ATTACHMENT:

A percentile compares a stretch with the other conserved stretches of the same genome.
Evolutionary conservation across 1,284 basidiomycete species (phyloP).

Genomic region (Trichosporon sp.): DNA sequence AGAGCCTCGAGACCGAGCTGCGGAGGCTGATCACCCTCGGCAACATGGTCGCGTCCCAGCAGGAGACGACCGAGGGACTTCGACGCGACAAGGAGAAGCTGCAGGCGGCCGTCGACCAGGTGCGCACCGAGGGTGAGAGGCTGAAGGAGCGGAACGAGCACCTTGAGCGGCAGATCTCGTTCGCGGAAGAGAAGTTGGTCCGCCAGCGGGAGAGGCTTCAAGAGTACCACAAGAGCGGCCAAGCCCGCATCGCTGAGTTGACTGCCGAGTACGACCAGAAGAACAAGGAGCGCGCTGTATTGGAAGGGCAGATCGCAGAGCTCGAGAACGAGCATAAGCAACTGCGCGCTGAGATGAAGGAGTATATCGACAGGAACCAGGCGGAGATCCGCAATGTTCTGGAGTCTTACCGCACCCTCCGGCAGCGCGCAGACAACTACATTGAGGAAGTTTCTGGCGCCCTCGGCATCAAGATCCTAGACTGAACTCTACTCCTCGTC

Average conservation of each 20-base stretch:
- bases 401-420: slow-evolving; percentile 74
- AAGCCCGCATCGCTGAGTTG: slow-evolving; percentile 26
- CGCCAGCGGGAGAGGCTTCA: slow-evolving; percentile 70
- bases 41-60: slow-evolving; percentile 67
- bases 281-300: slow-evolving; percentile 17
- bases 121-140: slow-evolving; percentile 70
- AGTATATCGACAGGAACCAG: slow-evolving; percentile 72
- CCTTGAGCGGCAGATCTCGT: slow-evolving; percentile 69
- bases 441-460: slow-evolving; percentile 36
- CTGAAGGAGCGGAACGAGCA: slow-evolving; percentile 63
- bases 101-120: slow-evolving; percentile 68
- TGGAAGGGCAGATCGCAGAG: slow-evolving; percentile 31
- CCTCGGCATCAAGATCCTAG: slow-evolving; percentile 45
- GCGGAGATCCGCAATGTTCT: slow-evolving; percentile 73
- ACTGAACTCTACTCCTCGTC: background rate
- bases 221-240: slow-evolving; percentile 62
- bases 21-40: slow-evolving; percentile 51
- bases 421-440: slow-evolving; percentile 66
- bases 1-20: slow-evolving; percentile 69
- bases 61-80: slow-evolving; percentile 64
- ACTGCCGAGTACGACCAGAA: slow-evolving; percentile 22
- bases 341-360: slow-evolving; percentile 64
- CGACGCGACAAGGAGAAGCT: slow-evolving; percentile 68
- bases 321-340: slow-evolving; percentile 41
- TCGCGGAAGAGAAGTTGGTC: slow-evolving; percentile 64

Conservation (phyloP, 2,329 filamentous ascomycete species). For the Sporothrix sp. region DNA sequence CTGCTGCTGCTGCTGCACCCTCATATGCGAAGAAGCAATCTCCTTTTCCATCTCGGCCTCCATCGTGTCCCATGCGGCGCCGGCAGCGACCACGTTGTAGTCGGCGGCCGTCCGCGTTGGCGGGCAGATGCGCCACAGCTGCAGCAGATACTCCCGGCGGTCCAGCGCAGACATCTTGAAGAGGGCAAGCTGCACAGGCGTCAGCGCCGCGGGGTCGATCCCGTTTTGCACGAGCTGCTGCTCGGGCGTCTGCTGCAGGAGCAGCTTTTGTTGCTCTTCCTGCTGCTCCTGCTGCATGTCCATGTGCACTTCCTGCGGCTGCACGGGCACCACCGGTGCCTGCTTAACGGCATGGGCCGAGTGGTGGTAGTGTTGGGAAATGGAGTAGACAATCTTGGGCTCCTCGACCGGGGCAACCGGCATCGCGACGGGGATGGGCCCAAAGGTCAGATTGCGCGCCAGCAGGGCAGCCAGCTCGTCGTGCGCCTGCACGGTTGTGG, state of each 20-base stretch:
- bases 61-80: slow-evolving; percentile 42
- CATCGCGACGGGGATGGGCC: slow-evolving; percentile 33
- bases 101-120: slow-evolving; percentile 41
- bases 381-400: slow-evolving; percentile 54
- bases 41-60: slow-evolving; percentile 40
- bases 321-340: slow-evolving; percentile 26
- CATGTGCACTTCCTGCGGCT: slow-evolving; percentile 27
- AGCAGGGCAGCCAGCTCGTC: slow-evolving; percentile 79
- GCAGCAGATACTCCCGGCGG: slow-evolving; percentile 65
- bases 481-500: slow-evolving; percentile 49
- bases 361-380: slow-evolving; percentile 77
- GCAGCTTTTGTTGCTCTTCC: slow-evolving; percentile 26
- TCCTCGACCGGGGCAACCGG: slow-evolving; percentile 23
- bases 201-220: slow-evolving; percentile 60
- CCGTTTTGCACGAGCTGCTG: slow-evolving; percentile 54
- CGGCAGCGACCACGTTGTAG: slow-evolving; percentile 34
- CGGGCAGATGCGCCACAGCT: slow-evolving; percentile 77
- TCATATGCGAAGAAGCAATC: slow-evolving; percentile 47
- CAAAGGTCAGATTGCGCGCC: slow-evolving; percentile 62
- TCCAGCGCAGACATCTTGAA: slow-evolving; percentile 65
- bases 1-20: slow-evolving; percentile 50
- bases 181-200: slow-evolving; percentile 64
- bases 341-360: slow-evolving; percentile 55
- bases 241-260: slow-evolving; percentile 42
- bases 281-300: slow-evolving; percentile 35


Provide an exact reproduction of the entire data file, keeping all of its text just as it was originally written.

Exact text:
A percentile compares a stretch with the other conserved stretches of the same genome.
Evolutionary conservation across 1,284 basidiomycete species (phyloP).

Genomic region (Trichosporon sp.): DNA sequence AGAGCCTCGAGACCGAGCTGCGGAGGCTGATCACCCTCGGCAACATGGTCGCGTCCCAGCAGGAGACGACCGAGGGACTTCGACGCGACAAGGAGAAGCTGCAGGCGGCCGTCGACCAGGTGCGCACCGAGGGTGAGAGGCTGAAGGAGCGGAACGAGCACCTTGAGCGGCAGATCTCGTTCGCGGAAGAGAAGTTGGTCCGCCAGCGGGAGAGGCTTCAAGAGTACCACAAGAGCGGCCAAGCCCGCATCGCTGAGTTGACTGCCGAGTACGACCAGAAGAACAAGGAGCGCGCTGTATTGGAAGGGCAGATCGCAGAGCTCGAGAACGAGCATAAGCAACTGCGCGCTGAGATGAAGGAGTATATCGACAGGAACCAGGCGGAGATCCGCAATGTTCTGGAGTCTTACCGCACCCTCCGGCAGCGCGCAGACAACTACATTGAGGAAGTTTCTGGCGCCCTCGGCATCAAGATCCTAGACTGAACTCTACTCCTCGTC

Average conservation of each 20-base stretch:
- bases 401-420: slow-evolving; percentile 74
- AAGCCCGCATCGCTGAGTTG: slow-evolving; percentile 26
- CGCCAGCGGGAGAGGCTTCA: slow-evolving; percentile 70
- bases 41-60: slow-evolving; percentile 67
- bases 281-300: slow-evolving; percentile 17
- bases 121-140: slow-evolving; percentile 70
- AGTATATCGACAGGAACCAG: slow-evolving; percentile 72
- CCTTGAGCGGCAGATCTCGT: slow-evolving; percentile 69
- bases 441-460: slow-evolving; percentile 36
- CTGAAGGAGCGGAACGAGCA: slow-evolving; percentile 63
- bases 101-120: slow-evolving; percentile 68
- TGGAAGGGCAGATCGCAGAG: slow-evolving; percentile 31
- CCTCGGCATCAAGATCCTAG: slow-evolving; percentile 45
- GCGGAGATCCGCAATGTTCT: slow-evolving; percentile 73
- ACTGAACTCTACTCCTCGTC: background rate
- bases 221-240: slow-evolving; percentile 62
- bases 21-40: slow-evolving; percentile 51
- bases 421-440: slow-evolving; percentile 66
- bases 1-20: slow-evolving; percentile 69
- bases 61-80: slow-evolving; percentile 64
- ACTGCCGAGTACGACCAGAA: slow-evolving; percentile 22
- bases 341-360: slow-evolving; percentile 64
- CGACGCGACAAGGAGAAGCT: slow-evolving; percentile 68
- bases 321-340: slow-evolving; percentile 41
- TCGCGGAAGAGAAGTTGGTC: slow-evolving; percentile 64

Conservation (phyloP, 2,329 filamentous ascomycete species). For the Sporothrix sp. region DNA sequence CTGCTGCTGCTGCTGCACCCTCATATGCGAAGAAGCAATCTCCTTTTCCATCTCGGCCTCCATCGTGTCCCATGCGGCGCCGGCAGCGACCACGTTGTAGTCGGCGGCCGTCCGCGTTGGCGGGCAGATGCGCCACAGCTGCAGCAGATACTCCCGGCGGTCCAGCGCAGACATCTTGAAGAGGGCAAGCTGCACAGGCGTCAGCGCCGCGGGGTCGATCCCGTTTTGCACGAGCTGCTGCTCGGGCGTCTGCTGCAGGAGCAGCTTTTGTTGCTCTTCCTGCTGCTCCTGCTGCATGTCCATGTGCACTTCCTGCGGCTGCACGGGCACCACCGGTGCCTGCTTAACGGCATGGGCCGAGTGGTGGTAGTGTTGGGAAATGGAGTAGACAATCTTGGGCTCCTCGACCGGGGCAACCGGCATCGCGACGGGGATGGGCCCAAAGGTCAGATTGCGCGCCAGCAGGGCAGCCAGCTCGTCGTGCGCCTGCACGGTTGTGG, state of each 20-base stretch:
- bases 61-80: slow-evolving; percentile 42
- CATCGCGACGGGGATGGGCC: slow-evolving; percentile 33
- bases 101-120: slow-evolving; percentile 41
- bases 381-400: slow-evolving; percentile 54
- bases 41-60: slow-evolving; percentile 40
- bases 321-340: slow-evolving; percentile 26
- CATGTGCACTTCCTGCGGCT: slow-evolving; percentile 27
- AGCAGGGCAGCCAGCTCGTC: slow-evolving; percentile 79
- GCAGCAGATACTCCCGGCGG: slow-evolving; percentile 65
- bases 481-500: slow-evolving; percentile 49
- bases 361-380: slow-evolving; percentile 77
- GCAGCTTTTGTTGCTCTTCC: slow-evolving; percentile 26
- TCCTCGACCGGGGCAACCGG: slow-evolving; percentile 23
- bases 201-220: slow-evolving; percentile 60
- CCGTTTTGCACGAGCTGCTG: slow-evolving; percentile 54
- CGGCAGCGACCACGTTGTAG: slow-evolving; percentile 34
- CGGGCAGATGCGCCACAGCT: slow-evolving; percentile 77
- TCATATGCGAAGAAGCAATC: slow-evolving; percentile 47
- CAAAGGTCAGATTGCGCGCC: slow-evolving; percentile 62
- TCCAGCGCAGACATCTTGAA: slow-evolving; percentile 65
- bases 1-20: slow-evolving; percentile 50
- bases 181-200: slow-evolving; percentile 64
- bases 341-360: slow-evolving; percentile 55
- bases 241-260: slow-evolving; percentile 42
- bases 281-300: slow-evolving; percentile 35